KD Neeley | A Brief Biography
Today is March 22, 2017. I feel the date is relevant because I will change by the next time I write this biography again. I know that there is a proper way to do this but it doesn't work for me. I think the first challenge is that I don't know who I'm talking to. Information is only interesting in context and any information about me could only possibly be interesting in the context of somebody else's experience, even if that experience is between a past and future self. I don't know what to say about making art when I don't know who I'm talking to. Art doesn't even exist without the viewer.
I was born in New Mexico, and that's where I live now. I moved back to New Mexico in October of 2010. Before that I had gone to New Zealand, to Colorado, Paris Island, North Carolina, 29 Palms, Okinawa, Fuji, Thailand, Jacksonville and then Iraq. Fellow Marines probably recognize the trail. I was married when I got out and lived in California for a time, Oceanside and Fallbrook and travelled between Los Angeles and San Diego on the art scene, working at a gallery in Carlsbad. I have four brothers and one sister and my parents are divorced. Half of my family is a mix of heavily spiritual non-Catholic Christians and the other half is a more relaxed but steady goers to Catholic church. I'm an Atheist. I used to be a missionary, but that's another story.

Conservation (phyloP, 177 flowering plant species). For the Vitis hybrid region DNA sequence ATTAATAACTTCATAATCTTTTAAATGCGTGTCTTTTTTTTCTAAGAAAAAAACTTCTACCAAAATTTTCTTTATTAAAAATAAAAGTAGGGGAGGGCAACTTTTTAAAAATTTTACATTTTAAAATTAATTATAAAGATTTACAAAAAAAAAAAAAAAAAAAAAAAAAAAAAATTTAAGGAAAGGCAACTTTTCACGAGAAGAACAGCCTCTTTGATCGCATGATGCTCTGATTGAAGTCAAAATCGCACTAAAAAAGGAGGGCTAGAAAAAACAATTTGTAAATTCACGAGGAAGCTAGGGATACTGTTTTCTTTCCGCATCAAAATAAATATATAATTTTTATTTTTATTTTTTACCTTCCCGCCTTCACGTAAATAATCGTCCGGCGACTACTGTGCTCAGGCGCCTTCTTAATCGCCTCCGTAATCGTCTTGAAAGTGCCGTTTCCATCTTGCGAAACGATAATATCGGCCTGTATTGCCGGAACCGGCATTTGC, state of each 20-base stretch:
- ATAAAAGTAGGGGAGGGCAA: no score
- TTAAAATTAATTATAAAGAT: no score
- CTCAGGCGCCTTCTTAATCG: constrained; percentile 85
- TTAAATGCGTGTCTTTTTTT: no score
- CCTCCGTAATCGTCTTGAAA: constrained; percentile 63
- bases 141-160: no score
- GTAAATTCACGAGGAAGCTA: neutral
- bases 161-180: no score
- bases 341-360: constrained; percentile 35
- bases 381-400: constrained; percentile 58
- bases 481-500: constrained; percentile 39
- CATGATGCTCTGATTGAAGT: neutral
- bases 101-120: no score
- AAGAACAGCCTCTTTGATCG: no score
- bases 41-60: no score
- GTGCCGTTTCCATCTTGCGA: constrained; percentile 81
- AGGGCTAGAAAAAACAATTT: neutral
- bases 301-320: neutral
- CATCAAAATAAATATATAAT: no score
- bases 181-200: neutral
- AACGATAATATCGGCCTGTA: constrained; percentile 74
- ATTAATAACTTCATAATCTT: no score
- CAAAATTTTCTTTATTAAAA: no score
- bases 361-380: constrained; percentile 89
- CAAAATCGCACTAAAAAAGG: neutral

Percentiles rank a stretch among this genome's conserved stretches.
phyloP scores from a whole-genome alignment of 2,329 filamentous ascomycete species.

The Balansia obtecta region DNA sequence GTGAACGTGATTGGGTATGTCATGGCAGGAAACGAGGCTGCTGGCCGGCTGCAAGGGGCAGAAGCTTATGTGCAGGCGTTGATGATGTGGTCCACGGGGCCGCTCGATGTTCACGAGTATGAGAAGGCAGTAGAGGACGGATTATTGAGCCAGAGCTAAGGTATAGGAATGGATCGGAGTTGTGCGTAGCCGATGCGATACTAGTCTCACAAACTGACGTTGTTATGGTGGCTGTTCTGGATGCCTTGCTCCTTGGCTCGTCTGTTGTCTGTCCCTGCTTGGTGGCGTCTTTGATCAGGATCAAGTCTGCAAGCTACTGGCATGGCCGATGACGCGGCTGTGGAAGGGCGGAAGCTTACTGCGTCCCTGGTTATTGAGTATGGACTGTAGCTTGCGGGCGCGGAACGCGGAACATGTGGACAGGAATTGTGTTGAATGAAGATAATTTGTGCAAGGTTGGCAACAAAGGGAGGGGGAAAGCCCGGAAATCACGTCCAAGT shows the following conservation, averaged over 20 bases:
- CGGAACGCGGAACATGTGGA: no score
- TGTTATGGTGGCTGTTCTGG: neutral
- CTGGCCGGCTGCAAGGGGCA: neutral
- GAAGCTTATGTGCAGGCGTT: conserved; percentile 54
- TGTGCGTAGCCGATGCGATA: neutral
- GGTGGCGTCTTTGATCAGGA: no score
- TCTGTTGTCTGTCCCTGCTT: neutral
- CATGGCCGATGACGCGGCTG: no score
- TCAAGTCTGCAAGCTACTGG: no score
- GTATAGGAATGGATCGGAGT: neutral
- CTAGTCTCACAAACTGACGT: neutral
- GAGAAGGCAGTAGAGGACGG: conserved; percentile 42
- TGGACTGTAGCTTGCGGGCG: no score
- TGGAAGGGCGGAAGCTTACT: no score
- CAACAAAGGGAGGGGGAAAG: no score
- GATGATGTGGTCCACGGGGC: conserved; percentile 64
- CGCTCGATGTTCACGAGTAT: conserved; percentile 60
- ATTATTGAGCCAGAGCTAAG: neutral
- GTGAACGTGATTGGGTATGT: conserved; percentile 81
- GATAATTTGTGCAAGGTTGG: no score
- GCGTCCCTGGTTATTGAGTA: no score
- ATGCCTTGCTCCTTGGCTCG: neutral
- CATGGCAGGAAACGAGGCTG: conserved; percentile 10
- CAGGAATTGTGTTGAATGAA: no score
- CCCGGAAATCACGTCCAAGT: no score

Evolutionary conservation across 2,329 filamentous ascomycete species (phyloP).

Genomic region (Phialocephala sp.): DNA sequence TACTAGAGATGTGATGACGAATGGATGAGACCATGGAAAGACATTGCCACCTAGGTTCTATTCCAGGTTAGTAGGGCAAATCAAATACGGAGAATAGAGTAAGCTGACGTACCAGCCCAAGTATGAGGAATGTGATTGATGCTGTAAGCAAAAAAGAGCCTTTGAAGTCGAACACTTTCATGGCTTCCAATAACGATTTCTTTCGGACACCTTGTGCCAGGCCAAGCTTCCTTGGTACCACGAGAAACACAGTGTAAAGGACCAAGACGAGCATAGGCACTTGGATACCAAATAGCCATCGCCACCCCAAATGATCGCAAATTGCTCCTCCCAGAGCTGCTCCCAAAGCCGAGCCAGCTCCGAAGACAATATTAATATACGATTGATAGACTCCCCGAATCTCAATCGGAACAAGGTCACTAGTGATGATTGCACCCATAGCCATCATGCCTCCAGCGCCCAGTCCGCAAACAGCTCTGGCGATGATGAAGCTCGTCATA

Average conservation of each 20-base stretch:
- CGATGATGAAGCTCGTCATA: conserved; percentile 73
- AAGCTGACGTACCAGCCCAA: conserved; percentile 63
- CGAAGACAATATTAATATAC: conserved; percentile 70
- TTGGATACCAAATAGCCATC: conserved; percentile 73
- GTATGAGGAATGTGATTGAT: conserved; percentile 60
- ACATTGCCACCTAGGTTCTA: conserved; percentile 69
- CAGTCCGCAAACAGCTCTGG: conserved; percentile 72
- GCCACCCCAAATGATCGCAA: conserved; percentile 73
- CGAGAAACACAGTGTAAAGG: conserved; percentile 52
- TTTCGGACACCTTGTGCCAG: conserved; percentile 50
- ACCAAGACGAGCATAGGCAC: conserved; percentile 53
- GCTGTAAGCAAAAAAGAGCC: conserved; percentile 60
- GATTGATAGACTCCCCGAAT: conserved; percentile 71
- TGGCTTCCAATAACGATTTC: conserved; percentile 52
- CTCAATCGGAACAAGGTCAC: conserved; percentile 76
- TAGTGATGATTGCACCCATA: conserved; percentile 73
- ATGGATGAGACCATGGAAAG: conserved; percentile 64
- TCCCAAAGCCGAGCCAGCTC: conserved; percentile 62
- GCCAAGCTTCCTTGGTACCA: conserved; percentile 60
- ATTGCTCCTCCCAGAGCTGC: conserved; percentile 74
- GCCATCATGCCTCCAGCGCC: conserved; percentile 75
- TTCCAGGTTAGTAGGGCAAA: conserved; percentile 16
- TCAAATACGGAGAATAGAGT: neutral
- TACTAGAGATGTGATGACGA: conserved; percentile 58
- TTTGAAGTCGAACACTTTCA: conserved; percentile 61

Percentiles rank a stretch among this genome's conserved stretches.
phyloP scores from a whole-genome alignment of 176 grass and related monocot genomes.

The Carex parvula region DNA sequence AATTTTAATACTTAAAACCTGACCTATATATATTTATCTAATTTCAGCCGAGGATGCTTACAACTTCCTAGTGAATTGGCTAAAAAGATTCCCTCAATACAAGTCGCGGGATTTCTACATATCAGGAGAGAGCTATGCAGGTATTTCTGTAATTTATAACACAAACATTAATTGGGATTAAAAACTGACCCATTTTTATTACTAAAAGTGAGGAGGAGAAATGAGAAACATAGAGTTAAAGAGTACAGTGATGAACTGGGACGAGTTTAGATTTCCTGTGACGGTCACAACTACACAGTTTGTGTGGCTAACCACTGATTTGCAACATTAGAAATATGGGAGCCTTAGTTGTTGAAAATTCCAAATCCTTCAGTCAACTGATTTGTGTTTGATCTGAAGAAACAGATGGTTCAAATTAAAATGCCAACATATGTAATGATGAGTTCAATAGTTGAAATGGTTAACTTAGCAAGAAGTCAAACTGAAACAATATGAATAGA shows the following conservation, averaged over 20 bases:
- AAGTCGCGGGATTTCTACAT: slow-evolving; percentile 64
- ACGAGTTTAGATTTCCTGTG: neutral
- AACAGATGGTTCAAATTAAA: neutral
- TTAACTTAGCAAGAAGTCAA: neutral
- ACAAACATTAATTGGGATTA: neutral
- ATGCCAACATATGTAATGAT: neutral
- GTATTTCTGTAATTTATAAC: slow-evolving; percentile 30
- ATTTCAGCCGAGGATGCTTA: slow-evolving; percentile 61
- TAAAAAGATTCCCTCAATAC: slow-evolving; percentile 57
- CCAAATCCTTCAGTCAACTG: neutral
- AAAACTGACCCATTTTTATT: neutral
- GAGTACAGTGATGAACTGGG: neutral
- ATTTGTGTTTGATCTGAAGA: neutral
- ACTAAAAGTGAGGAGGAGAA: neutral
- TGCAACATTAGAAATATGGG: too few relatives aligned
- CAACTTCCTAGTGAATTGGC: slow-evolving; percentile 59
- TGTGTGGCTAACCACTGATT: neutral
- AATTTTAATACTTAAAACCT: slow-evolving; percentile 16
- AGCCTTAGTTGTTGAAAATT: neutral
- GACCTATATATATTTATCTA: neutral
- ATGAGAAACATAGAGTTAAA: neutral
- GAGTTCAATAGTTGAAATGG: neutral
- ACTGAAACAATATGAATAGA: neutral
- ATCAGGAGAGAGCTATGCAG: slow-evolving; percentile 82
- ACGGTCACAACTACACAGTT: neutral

I've made a few paintings since my EAS back in October, 2007. None of them yet express much of what I experienced as a Marine or much of what I really feel now, as an adult. The handful of things I have created have been for school, commissions, and for the ethereal pleasure of the metaphysical aspects of color and emotion. There are also some images I have not shown to anyone, and I don't know if I ever will. I wonder what good it can do.
That last paragraph was true until I painted 'My Lady
'. You may have seen her. She's a Statue of Liberty with the Captain Picard face palm. I've got a few more up my sleeve too. I have no idea what else to tell you. I guess I still have too much to say.
The most useful art teachers I've had in my life have been David Ewart, Gean Kimura, Lance Richlin, and Jennifer Lynn Johnson. I've had other good teachers as well, but these four deserve mentioning especially. I think that every artist is self taught and that's another story too. The relationship between teachers learning from students and students learning from teachers is what makes humanity unique in all the animal kingdom.
I was too young to understand the deeper lessons I learned from David or Mr. Kimura while they taught me. Those lessons teach me still. I learn more from the memory of my lessons than I ever did from the mere moment. I might say this very same thing about Lance and Lynn Johnson one day but I met them later in life and am not yet to the point of retrospect.